Some of you have probably noticed that my credentials include “NASM Corrective Exercise Specialist” and have wondered what that means. A Corrective Exercise Specialist (CES) is a trainer that has obtained a second certification and is able to help clients to prevent injuries by improving their muscle imbalances and movement efficiency. Basically, everyone has muscle imbalances, whether they know it or not.
This means that some muscles tend to be overactive or tight while opposing muscles are under active or lengthened, which causes joints to be pulled in the wrong direction while doing even the simplest movements such as walking or sitting.
Everything in the body is connected (kinetic chain) so when something is being pulled in the wrong direction, say, the arch of a foot, it has the potential to cause problems with the knee, which then leads to problems with the lumbo-pelvic hip complex (hips). This can lead to low back pain and core instability, which can then lead to further problems elsewhere!
A CES will be able to pick up on these imbalances by asking you to do some type of movement (often a squat, walking away from you and coming back, standing with your back to the wall and holding your arms out, holding a plank, etc) so that the CES can assess how your muscles move. Based on what the trainer finds, they can predict types of injuries (chronic or acute) that you currently suffer from or have the potential of getting.
The next step is to develop a plan to release the muscles that are tight and strengthen the muscles that are weak. Once an over active muscle is discovered, it is then inhibited, or released. Trainers often use a foam roller to do this. The client will position him or herself on the foam roller so that it is pressing into the fascia of the muscle and holding it on a tender spot until it releases (kind of like a sports massage, ouch!).
Afterwards the muscle will be stretched/lengthened. Next, the opposing muscles that are under active will be strengthened by exercises that challenge that individual muscle, later followed by exercises that incorporate more muscle groups working together. This will slowly start to pull the muscles and joints back in line where they should be! Keeping up with this type of program that can be designed by a CES will help alleviate many chronic pains that people typically get from their lifestyles, occupations and repetitive movements. For example, it is common for people that sit at desks or drive for long periods of time to have rounded shoulders and a forward head. In these cases, common over active muscles can be found in the chest, large back muscles, shoulders, front and back of the neck while under active muscles are located in middle of the back, deep in the neck, along the ribs, and shoulders. These people may also have tightened hip flexor muscles (on the front of the hip area) and weakened cores, which, as we’ve seen above, can lead to injuries in the lower body as well. What a mess!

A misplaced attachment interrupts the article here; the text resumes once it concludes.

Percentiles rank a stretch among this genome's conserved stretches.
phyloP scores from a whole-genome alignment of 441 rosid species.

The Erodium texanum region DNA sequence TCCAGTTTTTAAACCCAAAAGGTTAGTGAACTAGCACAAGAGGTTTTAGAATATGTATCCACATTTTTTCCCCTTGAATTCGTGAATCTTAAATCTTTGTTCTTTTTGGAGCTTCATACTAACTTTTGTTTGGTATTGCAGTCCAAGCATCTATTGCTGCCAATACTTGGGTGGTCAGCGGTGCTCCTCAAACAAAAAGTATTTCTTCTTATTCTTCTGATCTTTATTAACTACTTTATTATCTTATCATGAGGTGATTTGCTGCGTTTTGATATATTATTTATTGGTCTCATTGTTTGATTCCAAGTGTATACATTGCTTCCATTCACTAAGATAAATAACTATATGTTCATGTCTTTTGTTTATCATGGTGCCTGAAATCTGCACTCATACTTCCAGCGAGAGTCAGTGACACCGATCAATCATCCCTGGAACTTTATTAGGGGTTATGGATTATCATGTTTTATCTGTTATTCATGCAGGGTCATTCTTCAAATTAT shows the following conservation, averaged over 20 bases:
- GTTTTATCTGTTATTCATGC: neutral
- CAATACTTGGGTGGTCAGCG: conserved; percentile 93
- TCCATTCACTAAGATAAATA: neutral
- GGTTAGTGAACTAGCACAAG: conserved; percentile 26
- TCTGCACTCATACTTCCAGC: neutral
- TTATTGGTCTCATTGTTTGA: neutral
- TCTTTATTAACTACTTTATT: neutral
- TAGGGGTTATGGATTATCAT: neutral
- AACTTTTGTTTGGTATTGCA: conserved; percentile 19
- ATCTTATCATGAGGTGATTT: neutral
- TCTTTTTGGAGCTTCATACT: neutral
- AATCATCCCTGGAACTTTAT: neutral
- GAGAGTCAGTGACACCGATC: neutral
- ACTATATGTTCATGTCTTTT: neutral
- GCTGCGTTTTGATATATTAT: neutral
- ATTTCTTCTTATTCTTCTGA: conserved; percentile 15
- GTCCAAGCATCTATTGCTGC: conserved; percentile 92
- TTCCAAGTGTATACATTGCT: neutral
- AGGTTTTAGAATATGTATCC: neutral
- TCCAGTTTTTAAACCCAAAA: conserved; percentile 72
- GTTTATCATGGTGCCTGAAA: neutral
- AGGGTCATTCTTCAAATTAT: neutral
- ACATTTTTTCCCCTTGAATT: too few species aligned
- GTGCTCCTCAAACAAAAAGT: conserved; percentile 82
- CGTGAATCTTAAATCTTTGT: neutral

I have found plenty of these imbalances in myself and they are often made worse during my running season from the high volume of repetitive motions. They manifest themselves as plantar fasciitis, runners knee, and lots of aches. During the winter, I add exercises to strengthen areas that need it and foam roll several times a week. In the summer it is not uncommon for me to foam roll more than once a day to keep my over active muscles as loosened as I can, ready for my next run!
Now that you’ve seen that it can be a complex process to figure out which muscles are tight, over active, under active, lengthened, etc., save yourself the hassle and let me assist you! If you have a nagging injury, or want to protect yourself from future injuries common to your sport, event, or occupation, contact me today so we can keep you doing what you love!